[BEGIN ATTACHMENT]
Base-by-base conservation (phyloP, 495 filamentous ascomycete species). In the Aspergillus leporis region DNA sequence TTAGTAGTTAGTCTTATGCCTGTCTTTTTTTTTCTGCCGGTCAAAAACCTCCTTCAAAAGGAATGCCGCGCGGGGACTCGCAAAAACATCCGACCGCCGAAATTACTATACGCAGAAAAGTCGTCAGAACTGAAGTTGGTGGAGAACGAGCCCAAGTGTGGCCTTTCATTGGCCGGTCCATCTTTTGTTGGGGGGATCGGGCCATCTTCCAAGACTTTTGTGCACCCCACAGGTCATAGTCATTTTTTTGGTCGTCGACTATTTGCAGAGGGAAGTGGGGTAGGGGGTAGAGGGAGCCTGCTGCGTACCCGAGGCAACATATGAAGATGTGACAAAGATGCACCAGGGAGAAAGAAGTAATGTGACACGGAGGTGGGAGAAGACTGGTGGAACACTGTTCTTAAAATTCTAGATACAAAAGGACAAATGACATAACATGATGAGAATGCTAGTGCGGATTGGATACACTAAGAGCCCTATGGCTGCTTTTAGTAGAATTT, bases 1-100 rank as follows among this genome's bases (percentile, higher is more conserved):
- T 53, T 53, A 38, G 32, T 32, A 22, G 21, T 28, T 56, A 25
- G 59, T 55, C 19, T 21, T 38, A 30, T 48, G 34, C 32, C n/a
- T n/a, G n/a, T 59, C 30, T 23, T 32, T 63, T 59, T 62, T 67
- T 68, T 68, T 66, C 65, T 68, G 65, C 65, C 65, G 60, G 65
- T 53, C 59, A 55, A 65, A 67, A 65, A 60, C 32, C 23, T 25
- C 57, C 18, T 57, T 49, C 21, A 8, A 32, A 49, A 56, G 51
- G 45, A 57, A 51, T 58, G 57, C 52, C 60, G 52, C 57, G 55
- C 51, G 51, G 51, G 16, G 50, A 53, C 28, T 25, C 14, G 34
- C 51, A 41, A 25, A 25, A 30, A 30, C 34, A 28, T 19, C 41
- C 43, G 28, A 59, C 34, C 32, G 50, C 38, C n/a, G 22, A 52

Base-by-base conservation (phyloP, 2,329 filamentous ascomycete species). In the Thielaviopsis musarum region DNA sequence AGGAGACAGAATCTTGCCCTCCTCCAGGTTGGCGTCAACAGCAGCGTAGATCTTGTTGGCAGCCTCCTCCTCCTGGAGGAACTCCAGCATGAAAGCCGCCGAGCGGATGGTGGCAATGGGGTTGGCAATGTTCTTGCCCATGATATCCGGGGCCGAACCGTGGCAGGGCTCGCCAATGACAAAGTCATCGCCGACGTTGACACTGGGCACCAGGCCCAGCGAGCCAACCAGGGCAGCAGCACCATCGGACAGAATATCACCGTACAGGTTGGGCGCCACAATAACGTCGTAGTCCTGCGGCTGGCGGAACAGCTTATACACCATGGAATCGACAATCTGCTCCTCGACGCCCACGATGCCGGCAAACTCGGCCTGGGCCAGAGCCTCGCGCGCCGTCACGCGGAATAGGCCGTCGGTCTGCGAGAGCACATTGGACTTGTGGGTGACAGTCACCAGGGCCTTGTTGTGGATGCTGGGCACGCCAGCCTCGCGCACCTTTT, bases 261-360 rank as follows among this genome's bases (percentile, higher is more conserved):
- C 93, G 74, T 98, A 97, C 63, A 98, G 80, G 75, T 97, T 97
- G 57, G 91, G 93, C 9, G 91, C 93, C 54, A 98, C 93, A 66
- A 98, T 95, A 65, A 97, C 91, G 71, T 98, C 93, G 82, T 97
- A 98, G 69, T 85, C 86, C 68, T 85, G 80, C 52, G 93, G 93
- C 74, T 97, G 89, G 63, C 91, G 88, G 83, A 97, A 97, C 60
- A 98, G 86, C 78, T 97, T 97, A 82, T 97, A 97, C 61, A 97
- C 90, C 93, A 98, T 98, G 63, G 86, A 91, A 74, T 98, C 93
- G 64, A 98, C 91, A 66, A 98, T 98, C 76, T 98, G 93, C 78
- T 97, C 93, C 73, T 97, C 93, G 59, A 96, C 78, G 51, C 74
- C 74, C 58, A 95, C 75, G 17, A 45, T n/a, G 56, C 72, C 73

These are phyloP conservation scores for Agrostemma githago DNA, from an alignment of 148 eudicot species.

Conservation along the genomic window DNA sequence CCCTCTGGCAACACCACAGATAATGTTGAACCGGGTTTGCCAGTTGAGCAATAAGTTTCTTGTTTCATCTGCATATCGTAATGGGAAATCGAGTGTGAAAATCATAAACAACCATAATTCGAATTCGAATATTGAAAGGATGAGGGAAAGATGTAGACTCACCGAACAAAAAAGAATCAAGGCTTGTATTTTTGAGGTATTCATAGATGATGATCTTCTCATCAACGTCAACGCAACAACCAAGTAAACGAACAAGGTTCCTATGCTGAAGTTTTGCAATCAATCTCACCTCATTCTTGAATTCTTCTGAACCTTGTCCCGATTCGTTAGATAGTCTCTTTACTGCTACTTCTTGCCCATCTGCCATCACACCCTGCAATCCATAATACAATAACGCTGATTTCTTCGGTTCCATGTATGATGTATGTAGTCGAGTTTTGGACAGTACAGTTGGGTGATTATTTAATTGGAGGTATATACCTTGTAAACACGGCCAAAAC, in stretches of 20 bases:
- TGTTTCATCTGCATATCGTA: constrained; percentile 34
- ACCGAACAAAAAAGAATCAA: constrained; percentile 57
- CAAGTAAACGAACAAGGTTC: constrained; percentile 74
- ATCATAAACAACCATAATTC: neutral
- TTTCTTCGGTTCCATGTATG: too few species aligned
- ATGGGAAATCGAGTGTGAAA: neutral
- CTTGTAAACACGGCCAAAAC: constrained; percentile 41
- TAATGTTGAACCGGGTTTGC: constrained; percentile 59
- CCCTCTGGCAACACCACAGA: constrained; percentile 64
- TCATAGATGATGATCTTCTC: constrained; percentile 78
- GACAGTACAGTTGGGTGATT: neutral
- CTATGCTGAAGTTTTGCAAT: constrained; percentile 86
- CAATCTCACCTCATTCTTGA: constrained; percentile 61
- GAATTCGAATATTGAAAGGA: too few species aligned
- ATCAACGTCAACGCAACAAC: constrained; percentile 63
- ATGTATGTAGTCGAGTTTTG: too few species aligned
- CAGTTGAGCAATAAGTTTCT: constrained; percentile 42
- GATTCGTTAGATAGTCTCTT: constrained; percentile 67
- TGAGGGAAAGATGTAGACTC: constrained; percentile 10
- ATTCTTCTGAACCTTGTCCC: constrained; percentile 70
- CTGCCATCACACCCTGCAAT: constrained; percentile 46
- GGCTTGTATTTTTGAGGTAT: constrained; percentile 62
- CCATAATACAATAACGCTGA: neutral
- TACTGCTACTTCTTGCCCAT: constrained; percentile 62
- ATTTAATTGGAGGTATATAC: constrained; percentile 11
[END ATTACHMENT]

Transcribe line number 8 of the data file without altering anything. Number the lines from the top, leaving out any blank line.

- G 45, A 57, A 51, T 58, G 57, C 52, C 60, G 52, C 57, G 55